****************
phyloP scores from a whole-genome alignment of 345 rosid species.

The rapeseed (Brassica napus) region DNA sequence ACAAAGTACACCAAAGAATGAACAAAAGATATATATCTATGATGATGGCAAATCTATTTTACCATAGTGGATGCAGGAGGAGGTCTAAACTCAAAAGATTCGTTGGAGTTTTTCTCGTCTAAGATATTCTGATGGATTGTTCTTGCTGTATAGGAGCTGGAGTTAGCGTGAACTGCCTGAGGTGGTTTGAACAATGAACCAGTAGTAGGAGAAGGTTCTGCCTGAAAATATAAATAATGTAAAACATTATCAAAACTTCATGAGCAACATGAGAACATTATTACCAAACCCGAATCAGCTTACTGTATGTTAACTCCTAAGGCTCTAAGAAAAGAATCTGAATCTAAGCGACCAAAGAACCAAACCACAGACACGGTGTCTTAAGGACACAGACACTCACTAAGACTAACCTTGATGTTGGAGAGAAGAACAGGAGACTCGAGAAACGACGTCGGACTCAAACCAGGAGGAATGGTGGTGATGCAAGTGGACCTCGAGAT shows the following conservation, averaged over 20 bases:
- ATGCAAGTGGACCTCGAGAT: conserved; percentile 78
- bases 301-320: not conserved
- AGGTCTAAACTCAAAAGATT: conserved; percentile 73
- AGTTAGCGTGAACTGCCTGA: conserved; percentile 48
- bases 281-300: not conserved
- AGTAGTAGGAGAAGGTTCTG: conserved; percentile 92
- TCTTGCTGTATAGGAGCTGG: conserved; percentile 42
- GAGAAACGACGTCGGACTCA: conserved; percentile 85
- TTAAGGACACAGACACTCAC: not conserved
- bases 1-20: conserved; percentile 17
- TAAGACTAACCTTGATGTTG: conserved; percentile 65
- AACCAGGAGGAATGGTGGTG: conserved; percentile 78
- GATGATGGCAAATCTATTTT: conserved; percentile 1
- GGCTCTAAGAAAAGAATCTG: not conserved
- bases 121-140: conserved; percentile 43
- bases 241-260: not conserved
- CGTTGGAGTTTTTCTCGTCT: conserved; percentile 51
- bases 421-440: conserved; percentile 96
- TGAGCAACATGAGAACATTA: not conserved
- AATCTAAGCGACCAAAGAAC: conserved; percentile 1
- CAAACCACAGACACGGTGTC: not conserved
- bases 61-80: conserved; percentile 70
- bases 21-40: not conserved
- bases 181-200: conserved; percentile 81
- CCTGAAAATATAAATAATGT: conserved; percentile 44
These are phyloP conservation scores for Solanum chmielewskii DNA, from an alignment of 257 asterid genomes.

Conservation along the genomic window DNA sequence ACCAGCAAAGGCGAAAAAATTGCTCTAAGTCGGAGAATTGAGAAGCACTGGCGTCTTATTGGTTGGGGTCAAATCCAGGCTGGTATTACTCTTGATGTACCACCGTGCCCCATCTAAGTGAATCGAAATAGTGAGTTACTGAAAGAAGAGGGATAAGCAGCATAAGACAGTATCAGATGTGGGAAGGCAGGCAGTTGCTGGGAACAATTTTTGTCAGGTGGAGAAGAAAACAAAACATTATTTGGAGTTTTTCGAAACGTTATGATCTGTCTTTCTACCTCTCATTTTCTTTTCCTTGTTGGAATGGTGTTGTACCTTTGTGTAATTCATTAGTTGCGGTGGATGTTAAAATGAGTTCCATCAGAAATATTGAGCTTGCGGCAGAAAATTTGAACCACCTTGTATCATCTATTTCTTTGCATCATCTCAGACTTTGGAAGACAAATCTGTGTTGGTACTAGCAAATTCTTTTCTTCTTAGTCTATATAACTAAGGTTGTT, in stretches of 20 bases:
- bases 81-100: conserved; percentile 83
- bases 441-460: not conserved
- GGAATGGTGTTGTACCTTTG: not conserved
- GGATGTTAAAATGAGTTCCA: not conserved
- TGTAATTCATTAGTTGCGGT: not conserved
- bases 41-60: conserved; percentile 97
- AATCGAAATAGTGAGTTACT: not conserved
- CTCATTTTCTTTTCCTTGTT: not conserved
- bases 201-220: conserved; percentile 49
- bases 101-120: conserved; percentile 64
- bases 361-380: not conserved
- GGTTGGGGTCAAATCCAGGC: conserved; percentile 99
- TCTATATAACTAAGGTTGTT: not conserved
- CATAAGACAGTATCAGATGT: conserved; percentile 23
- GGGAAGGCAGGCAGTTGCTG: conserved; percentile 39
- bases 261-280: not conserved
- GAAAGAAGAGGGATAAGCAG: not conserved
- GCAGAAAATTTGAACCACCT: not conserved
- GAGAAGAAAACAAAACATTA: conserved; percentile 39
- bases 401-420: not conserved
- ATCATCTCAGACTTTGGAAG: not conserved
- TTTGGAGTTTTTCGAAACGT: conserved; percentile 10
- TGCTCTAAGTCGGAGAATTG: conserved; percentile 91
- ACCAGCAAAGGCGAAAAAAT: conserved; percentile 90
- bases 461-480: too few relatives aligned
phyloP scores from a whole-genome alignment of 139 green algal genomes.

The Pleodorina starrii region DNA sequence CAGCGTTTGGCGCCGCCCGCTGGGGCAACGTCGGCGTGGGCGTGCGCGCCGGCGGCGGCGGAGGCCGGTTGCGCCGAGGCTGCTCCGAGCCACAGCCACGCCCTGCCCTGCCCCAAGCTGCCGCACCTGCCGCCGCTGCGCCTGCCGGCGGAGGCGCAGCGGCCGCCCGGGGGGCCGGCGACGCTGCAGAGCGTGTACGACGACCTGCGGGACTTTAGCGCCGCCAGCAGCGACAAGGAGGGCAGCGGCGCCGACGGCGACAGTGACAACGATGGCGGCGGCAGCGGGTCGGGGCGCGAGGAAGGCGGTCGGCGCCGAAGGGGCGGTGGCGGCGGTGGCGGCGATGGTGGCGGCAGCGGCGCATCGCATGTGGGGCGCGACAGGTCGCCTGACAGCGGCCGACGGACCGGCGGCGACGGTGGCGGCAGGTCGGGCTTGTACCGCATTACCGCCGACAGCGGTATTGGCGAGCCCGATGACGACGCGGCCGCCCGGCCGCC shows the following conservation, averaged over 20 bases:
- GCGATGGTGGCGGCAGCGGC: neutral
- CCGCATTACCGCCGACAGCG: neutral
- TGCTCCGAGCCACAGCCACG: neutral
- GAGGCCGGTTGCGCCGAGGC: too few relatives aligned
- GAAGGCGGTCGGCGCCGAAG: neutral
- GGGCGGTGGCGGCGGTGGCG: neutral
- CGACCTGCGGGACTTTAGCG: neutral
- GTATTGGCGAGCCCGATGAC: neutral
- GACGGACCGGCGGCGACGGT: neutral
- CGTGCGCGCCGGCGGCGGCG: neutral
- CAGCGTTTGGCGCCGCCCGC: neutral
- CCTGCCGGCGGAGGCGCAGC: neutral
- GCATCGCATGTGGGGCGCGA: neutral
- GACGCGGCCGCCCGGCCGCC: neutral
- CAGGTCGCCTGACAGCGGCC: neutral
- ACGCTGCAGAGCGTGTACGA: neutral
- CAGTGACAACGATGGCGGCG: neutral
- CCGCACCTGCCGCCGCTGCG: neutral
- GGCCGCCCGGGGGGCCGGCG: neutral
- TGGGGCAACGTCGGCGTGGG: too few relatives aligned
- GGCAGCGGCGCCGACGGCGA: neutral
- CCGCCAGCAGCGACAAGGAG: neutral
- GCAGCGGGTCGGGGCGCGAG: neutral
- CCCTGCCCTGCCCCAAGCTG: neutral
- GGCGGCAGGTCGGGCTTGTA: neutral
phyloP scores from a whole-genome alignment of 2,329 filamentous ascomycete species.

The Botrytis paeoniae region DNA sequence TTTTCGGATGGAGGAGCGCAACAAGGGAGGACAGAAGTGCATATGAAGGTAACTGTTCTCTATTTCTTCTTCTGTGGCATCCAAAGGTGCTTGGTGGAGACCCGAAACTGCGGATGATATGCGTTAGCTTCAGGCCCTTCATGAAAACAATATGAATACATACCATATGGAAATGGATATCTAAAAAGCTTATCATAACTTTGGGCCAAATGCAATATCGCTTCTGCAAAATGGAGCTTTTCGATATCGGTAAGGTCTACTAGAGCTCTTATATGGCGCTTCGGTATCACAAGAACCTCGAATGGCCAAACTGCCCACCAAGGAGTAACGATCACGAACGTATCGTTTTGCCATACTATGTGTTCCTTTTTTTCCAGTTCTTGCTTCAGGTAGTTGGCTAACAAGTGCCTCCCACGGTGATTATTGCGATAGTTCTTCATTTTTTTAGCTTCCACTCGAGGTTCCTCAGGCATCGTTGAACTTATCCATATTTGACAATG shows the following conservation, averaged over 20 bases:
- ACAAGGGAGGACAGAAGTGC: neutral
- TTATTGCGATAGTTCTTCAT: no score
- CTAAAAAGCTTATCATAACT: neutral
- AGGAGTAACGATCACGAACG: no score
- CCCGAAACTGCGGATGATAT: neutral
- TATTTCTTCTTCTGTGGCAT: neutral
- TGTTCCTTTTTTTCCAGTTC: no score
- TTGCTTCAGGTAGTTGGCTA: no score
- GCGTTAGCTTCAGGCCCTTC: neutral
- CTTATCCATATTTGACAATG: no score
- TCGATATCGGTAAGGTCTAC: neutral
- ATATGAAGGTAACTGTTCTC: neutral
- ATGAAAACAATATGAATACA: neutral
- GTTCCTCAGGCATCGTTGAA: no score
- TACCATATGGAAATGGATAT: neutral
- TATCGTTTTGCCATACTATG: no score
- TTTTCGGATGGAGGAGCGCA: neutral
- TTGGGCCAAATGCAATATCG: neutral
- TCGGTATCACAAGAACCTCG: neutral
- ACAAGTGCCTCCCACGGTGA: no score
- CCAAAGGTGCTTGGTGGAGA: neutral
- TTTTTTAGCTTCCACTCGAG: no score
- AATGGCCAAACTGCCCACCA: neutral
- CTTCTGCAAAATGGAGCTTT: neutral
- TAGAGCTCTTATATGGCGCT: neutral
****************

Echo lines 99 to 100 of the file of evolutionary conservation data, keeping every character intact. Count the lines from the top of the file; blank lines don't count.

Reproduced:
- TATCGTTTTGCCATACTATG: no score
- TTTTCGGATGGAGGAGCGCA: neutral